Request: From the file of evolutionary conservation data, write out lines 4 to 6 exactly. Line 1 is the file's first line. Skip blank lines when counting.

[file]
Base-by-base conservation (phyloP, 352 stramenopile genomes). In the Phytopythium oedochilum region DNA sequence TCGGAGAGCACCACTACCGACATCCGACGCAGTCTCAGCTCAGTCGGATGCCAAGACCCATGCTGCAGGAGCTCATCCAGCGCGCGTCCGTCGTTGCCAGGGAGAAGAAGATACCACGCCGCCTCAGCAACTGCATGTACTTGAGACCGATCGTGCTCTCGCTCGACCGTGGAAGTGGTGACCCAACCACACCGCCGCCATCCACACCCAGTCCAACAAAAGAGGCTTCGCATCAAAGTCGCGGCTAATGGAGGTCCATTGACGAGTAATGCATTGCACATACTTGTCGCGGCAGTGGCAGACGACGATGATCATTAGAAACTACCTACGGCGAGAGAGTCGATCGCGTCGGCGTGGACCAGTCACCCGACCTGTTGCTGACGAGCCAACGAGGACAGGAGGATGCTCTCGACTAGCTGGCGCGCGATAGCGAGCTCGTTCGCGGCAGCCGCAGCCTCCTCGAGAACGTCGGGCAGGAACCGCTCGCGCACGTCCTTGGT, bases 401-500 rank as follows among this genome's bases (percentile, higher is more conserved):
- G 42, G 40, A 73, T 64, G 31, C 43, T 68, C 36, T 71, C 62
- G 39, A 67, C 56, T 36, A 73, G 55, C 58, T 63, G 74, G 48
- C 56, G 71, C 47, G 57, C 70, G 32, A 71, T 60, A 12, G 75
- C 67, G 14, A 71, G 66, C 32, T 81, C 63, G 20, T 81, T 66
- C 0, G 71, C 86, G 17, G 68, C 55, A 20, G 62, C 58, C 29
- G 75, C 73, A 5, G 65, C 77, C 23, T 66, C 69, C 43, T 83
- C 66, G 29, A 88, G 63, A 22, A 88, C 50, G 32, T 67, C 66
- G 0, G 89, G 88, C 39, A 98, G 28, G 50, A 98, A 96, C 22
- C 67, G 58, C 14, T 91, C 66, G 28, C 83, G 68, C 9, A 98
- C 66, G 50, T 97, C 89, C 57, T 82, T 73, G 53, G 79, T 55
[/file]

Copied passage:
- C 56, G 71, C 47, G 57, C 70, G 32, A 71, T 60, A 12, G 75
- C 67, G 14, A 71, G 66, C 32, T 81, C 63, G 20, T 81, T 66
- C 0, G 71, C 86, G 17, G 68, C 55, A 20, G 62, C 58, C 29